Windows 7 vs Windows 8

With Windows XP coming to an end, you may be wondering operating system is best. Both Windows 7 and 8 will be supported by Microsoft until after 2020, but both operating systems’ user interfaces are  different from each other and from Windows XP.

Windows 7: Having installed this operating system in a computer lab, I have found that it’s easier to administrate, as most of the functions are not hidden.  The layout closely resembles that of Windows XP and it is best for network of computers like a computer lab.

Windows 8: This OS has a tile format like cell phones.  This is helpful if you want to use a touch screen monitor.  Using a touch screen monitor is best use if your plan us to have just a KIOSK type computer lab where users click on web pages or graphics and where there will be no true data entry such as typing.

I would recommend  Windows 7 for your lab, even though it is the older of the two systems.  Most users will be comfortable with the layout and it would be easier for you to manage, even if the user has used other products like Linux or MAC.

In either case, when you choose an operating system for your lab or network, you should choose the “professional” or better version of the operating system.  The home version, which comes with most computers, have limited network networking functionality.  If you plan to have a server in your network, then you must have the professional version.

Save the dates: making video game art and public iFEST games expo

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The Academy for Interactive Entertainment, located in the Armory at Seattle Center, has a couple of great opportunities to learn more about game art, game company careers and new games being developed in our area. There are two free interactive events there March 22, and a large event on May 3.

Saturday, March 22, is Interactive Experience Day. Tom Steinke, Owner of DigitalDNA Games, will speak about his career in creating video game art and there will be hands-on activities from 10:30 a.m.-1:30 p.m.  See more.

Saturday, May 3, is iFEST, a free festival for the public to try-out new independent games and an opportunity for local indie game makers to show off their games.  It’s free, but you should pre-register.  See more and register.

Learn to code at Code.org

Code.org is a Seattle-based  non-profit dedicated to expanding participation in computer science education by making it available in more schools, and increasing participation by women and under-represented students of color. Recently, on Code.org’s one year anniversary, two milestones were reached: one billion lines of code were written by students, and a drag-and-drop Flappy Bird tutorial was released.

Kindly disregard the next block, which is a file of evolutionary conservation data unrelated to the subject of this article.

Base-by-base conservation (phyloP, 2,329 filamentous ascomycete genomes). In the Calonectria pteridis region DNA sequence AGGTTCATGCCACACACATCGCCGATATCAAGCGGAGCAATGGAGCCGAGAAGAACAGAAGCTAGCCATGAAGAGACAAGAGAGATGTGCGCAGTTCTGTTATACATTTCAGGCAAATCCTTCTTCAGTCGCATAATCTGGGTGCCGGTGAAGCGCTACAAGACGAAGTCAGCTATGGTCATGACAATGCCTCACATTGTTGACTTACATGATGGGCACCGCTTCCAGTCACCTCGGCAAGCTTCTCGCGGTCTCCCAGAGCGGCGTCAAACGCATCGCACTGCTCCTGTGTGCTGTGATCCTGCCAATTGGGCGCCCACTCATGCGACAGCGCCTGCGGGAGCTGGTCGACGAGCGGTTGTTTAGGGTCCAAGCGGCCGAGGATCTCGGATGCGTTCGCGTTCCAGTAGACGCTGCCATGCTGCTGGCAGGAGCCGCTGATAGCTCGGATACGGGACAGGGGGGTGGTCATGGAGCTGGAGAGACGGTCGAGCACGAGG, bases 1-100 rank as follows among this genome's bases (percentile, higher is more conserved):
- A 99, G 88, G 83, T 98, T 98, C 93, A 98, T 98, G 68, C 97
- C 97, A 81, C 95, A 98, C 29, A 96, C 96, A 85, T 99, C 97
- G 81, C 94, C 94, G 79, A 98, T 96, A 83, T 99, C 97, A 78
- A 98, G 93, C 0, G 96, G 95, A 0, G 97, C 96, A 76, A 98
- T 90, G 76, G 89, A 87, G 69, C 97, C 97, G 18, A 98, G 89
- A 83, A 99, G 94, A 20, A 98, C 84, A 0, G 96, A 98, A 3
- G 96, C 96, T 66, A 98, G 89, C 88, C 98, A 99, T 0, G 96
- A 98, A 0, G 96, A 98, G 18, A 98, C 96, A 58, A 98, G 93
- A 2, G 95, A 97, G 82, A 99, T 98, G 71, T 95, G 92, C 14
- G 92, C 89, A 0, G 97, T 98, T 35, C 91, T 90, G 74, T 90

The learn code tutorial is fun and easy, and a great way to introduce someone you know to coding.

Code.org has a number of free, online tutorials for all ages. See learn.code.org to find out more.

Priorities for the Citizens Telecommunications & Technology Advisory Board


Robert Feldstein, the Director of the City’s new Office of Policy and Innovation, and Legislative Assistant Vinh Tang from Councilmember Bruce Harrell’s office attended the February Citizens Telecommunications & Technology Advisory Board (CTTAB) meeting. Both shared their priorities for the year, which CTTAB will use to develop their 2014 work plan.

Watch the video here.

Share your input on the Comcast franchise renewal

Seattle’s cable franchise with Comcast expires on January 1, 2016. To prepare for renewing this franchise, the City is starting a community needs assessment process. This assessment will help determine the future needs and interests a new cable TV franchise might be able to meet. Why is this important? Cable franchises typically last ten years, meaning a new one for Comcast will likely last until 2026.

What are some examples of cable-related needs met by the current franchise?

  • Television channels for public access and educational programming.
  • Low-income cable discounts.
  • Funding for arts programming.
  • Funding for youth civic and digital engagement.
  • Technical grants for computers and equipment.
  • Free broadband connections to qualified nonprofit organizations.

Community participation is key

Having a broad range of community input for the renewal process will support City efforts to protect the rights and interests of Seattle residents and cable subscribers during franchise negotiations. You can help by participating in several ways: